Hey, another SNK game made famous by Nick Arcade! Now, I am not saying that the company paid off Nickelodeon to feature their games on the program, but let s face it: they probably did. Payola or not, King of the Monsters is a ridiculously entertaining game that serves as something of a hybrid between a Godzilla movie and a pro wrestling game. You choose between a number of monsters, all of whom bare an uncanny resemblance to certain famous movie villains, including Godzilla, King Kong, and for some reason, and eighty foot dude wearing a green and purple Captain America costume. Yeah, do not ask about that one. Anyway, the game consists of matches in numerous Japanese cities, as you get bonus points for causing destraction - because, as we all know by now, SNK does not need spell checking for their arcade releases. This is really a game that you need to play at least once, if only for the sheer awesome-absurdity of the thing - if you ever wanted to German Suplex a nine story tall muck monster through a nuclear reactor, this may be your only opportunity to do so during the 16 bit era. A must play for all kaiju-movie connoisseurs out there, no doubt about it.

The Lone Ranger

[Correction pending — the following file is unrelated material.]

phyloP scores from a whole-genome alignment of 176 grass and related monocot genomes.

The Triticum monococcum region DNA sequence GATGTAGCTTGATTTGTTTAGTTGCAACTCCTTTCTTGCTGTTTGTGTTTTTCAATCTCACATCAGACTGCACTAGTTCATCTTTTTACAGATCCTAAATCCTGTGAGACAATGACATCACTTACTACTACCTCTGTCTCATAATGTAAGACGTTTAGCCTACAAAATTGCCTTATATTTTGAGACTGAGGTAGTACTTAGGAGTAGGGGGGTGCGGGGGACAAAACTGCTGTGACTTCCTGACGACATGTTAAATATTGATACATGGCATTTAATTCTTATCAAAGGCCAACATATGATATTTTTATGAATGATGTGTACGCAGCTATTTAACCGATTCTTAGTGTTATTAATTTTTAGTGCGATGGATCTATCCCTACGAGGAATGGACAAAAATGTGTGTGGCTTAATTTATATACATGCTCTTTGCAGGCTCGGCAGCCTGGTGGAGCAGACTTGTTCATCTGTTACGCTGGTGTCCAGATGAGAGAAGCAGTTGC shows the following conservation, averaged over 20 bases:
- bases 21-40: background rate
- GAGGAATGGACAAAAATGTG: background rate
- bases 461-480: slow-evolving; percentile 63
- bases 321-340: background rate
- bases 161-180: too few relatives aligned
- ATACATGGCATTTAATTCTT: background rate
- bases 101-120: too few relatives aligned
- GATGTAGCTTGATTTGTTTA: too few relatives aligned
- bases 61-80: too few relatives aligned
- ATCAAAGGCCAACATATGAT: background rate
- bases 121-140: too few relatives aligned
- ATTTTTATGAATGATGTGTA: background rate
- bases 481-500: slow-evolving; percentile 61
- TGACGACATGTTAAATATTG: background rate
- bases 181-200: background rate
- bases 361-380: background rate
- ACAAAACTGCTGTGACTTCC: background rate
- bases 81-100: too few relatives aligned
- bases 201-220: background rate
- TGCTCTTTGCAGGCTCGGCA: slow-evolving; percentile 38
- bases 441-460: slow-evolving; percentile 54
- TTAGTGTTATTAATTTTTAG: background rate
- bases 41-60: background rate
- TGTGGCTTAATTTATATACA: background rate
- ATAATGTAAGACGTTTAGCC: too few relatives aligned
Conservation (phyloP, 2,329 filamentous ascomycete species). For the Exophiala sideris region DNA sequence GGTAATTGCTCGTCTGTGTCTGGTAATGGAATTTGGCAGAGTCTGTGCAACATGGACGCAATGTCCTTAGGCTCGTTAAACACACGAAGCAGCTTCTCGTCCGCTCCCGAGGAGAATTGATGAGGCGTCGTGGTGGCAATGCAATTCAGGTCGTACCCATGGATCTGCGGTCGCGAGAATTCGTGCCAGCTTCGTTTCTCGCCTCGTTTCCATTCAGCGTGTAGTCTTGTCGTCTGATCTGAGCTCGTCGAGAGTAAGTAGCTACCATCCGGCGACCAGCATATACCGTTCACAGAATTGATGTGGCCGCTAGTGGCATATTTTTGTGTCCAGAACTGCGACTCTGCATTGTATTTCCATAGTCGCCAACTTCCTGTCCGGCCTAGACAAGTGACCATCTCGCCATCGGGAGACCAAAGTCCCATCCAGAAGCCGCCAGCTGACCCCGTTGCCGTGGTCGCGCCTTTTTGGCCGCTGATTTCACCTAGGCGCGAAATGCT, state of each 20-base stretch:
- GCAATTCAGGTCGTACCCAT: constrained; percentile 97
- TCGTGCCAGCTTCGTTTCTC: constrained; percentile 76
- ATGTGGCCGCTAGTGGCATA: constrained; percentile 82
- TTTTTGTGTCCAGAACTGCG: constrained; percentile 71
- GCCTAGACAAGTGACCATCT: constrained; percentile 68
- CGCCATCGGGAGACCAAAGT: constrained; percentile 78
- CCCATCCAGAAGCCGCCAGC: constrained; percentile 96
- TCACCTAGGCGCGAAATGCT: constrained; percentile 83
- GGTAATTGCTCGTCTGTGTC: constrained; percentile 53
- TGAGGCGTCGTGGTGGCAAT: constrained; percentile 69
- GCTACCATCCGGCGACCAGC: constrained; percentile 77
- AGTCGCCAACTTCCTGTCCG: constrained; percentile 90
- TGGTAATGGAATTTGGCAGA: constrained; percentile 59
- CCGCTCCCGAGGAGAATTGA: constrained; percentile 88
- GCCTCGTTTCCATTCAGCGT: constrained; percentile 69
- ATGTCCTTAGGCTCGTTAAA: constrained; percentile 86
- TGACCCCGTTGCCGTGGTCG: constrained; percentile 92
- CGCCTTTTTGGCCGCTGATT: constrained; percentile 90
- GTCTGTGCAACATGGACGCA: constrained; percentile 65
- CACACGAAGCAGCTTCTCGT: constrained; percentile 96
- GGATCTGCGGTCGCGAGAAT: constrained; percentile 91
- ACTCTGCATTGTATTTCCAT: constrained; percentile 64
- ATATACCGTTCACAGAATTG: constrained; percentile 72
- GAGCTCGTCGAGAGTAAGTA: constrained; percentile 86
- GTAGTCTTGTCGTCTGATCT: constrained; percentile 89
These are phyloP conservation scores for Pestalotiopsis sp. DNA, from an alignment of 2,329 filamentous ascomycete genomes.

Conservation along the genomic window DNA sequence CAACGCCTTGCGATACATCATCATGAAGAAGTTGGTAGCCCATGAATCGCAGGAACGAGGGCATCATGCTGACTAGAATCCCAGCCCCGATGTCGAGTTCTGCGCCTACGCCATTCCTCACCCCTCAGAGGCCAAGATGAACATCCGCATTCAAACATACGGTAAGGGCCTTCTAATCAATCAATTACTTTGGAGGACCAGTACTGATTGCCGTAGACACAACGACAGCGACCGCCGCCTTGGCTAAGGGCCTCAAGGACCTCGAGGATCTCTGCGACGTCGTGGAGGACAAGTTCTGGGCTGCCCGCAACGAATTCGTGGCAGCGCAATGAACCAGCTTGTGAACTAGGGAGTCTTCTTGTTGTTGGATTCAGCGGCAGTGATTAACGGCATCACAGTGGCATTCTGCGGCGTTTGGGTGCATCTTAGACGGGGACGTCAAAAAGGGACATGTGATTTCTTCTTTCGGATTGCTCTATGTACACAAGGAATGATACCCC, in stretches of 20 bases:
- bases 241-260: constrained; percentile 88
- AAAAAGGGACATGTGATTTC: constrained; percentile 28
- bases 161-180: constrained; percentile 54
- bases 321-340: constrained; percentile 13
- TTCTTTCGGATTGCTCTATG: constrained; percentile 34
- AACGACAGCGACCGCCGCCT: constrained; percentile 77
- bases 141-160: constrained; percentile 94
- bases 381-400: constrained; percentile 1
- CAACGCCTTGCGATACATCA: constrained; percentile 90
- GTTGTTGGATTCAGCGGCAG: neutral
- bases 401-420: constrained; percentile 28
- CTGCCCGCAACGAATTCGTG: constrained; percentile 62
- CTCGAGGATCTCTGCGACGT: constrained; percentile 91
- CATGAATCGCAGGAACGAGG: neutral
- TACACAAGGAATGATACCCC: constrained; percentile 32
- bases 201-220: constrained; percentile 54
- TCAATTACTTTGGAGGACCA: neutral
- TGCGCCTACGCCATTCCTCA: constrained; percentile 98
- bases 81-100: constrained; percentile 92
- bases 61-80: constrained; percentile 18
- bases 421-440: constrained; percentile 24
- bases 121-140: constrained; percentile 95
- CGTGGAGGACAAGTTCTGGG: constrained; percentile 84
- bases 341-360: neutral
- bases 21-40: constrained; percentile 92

Circa 1991, the Lone Ranger property really was not that in demand as a potential gaming license. For whatever reason, Konami decided to snatch up the rights, and the end result is not only one of the most shockingly decent games on the NES, but for my money, one of the absolute best licensed games of the 8-bit era. What makes the game so great is that it merges so many genres seamlessly. I have always been a huge fan of top down shooters, and this one incorporates a lot of RPG aspects which makes it feel a little different than most NES action games of the time frame. Also, the game utilizes a lot of side scrolling levels, which by and large, are quite expertly arranged - not too surprising, considering this IS a game made by the same folks that brought us Contra and Castlevania, of course. Heck, the game even throws in a couple of Zapper-compatible shooting sequences, making this a game that fuses just about every style of game play under the sun into one cartridge. Call it an overstatement if you wish, but I really do think this is as close as we would have gotten to an 8-bit version of Red Dead Redemption - there is a lot of exploration, excellent use of the Wester motif, and even a little bit of moral selectivity here and there. When I think of criminally underrated NES games, this is one title that always leaps to mind - if you find yourself with the opportunity to give it a try, I fully encourage you to pick up a copy.